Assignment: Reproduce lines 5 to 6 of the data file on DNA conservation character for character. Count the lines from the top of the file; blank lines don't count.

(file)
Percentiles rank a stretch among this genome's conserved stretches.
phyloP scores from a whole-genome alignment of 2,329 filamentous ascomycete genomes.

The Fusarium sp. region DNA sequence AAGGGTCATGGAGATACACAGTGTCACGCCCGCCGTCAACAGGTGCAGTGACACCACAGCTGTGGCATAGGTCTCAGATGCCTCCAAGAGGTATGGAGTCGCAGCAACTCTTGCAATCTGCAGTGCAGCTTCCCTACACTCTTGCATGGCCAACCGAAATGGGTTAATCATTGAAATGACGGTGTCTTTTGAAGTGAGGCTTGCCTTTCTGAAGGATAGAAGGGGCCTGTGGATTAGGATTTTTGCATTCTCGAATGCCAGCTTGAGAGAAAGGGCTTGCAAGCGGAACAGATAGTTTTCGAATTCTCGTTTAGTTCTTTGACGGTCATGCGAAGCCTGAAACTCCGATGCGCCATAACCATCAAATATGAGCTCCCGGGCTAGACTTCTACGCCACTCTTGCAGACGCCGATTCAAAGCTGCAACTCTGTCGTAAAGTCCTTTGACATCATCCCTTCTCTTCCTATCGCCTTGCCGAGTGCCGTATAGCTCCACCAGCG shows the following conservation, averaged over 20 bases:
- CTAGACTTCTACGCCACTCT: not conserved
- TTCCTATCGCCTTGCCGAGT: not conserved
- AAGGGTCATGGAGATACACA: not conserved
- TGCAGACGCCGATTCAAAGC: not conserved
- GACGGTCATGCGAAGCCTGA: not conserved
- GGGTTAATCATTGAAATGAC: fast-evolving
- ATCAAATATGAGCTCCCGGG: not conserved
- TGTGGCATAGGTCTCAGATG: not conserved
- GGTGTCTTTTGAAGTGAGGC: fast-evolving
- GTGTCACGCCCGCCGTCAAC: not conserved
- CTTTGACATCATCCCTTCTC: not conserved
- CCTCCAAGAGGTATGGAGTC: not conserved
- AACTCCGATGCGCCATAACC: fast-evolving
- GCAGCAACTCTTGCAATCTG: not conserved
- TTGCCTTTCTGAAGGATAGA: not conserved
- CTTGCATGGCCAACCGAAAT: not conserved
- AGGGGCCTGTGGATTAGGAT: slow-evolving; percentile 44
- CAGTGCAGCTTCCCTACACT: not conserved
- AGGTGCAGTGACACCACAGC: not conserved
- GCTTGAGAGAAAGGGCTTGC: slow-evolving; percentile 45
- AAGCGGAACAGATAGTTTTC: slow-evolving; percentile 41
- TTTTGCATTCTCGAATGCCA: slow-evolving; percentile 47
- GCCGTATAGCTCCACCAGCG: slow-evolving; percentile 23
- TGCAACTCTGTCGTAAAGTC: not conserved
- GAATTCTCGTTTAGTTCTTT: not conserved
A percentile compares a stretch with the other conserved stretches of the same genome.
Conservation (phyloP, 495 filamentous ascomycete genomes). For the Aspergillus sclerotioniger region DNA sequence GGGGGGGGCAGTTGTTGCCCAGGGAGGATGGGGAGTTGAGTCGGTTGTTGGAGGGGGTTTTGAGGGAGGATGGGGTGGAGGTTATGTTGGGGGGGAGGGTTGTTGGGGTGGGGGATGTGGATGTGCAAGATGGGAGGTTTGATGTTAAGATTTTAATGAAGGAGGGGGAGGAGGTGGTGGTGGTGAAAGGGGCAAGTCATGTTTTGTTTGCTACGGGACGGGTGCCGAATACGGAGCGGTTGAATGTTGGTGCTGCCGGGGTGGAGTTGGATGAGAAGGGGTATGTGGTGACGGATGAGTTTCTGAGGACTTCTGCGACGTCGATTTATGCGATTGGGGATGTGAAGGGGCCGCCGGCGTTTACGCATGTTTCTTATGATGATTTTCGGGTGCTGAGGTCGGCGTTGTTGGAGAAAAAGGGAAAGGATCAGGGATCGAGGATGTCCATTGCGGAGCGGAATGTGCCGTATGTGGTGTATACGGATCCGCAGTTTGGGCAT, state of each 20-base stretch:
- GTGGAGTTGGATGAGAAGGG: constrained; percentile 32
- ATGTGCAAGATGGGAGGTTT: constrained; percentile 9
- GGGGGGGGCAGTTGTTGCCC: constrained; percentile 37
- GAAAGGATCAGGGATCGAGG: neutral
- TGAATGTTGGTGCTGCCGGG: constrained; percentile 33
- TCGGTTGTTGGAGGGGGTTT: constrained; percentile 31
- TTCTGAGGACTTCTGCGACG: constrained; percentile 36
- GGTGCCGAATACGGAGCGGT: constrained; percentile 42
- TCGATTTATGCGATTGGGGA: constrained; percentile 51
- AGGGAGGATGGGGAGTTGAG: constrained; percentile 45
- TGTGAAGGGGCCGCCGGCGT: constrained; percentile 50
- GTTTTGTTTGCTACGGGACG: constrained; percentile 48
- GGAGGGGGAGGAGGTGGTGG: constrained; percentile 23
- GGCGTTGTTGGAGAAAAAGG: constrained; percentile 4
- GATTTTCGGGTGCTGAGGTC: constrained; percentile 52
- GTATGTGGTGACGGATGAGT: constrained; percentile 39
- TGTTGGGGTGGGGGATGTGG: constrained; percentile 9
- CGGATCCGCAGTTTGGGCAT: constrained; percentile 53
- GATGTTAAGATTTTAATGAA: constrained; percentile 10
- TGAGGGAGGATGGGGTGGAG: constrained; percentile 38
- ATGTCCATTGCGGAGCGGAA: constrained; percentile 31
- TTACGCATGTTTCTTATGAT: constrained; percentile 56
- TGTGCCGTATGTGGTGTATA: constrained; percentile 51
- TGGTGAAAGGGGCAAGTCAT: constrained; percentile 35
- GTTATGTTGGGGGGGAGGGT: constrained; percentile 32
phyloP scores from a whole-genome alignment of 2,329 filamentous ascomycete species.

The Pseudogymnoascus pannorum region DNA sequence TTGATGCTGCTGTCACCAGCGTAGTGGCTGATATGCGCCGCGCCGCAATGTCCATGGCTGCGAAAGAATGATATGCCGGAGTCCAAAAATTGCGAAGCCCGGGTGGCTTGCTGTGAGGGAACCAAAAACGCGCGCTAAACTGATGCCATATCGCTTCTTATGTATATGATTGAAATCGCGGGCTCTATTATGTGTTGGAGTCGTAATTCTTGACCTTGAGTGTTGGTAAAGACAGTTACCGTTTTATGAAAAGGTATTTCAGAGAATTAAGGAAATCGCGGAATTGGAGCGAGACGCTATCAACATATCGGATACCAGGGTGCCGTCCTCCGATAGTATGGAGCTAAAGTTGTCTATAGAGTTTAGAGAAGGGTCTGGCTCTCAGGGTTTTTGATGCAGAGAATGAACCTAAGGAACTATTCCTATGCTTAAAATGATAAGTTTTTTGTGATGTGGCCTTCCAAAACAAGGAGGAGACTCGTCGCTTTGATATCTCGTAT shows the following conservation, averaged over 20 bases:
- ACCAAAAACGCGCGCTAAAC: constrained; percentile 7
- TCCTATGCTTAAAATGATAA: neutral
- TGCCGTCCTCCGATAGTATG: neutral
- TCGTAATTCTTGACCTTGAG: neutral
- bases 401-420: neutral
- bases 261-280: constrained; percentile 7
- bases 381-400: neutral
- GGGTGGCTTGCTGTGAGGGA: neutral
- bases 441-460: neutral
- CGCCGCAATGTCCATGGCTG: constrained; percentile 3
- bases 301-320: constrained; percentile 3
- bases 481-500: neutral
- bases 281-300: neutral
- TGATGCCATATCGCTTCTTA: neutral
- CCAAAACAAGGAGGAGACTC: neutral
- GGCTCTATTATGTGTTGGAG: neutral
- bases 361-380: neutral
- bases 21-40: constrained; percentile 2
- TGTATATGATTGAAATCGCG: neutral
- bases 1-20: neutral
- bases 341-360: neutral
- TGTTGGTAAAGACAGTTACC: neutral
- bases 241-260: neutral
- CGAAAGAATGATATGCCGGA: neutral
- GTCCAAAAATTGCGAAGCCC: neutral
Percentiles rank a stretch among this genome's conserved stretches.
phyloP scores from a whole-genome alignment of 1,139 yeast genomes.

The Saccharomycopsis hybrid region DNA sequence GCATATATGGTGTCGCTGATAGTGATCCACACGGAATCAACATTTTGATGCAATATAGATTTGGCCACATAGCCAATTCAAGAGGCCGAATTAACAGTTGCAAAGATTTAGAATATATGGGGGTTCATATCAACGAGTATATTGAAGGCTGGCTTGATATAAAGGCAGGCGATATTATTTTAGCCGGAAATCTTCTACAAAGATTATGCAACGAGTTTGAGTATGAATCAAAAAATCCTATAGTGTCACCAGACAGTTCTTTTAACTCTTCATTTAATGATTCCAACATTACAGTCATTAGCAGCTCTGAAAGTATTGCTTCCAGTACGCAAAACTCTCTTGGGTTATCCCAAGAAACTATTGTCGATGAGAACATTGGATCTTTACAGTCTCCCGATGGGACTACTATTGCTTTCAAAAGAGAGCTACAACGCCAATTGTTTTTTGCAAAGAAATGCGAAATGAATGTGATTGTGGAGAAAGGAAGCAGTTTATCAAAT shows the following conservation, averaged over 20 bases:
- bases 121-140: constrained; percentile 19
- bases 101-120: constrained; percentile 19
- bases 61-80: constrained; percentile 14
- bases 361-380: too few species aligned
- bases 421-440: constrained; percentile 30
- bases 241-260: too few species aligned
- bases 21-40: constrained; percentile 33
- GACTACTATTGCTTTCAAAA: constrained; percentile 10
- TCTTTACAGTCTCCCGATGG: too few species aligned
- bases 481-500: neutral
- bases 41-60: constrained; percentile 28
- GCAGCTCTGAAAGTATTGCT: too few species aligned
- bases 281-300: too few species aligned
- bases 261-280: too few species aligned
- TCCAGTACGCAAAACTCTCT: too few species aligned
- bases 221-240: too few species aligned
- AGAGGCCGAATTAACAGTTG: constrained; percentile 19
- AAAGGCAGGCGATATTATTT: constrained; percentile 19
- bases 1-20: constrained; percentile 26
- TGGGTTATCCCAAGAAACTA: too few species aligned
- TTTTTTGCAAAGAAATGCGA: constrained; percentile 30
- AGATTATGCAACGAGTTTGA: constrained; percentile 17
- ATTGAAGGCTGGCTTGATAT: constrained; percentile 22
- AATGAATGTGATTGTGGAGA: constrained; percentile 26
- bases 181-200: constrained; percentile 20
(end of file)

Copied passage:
- TTCCTATCGCCTTGCCGAGT: not conserved
- AAGGGTCATGGAGATACACA: not conserved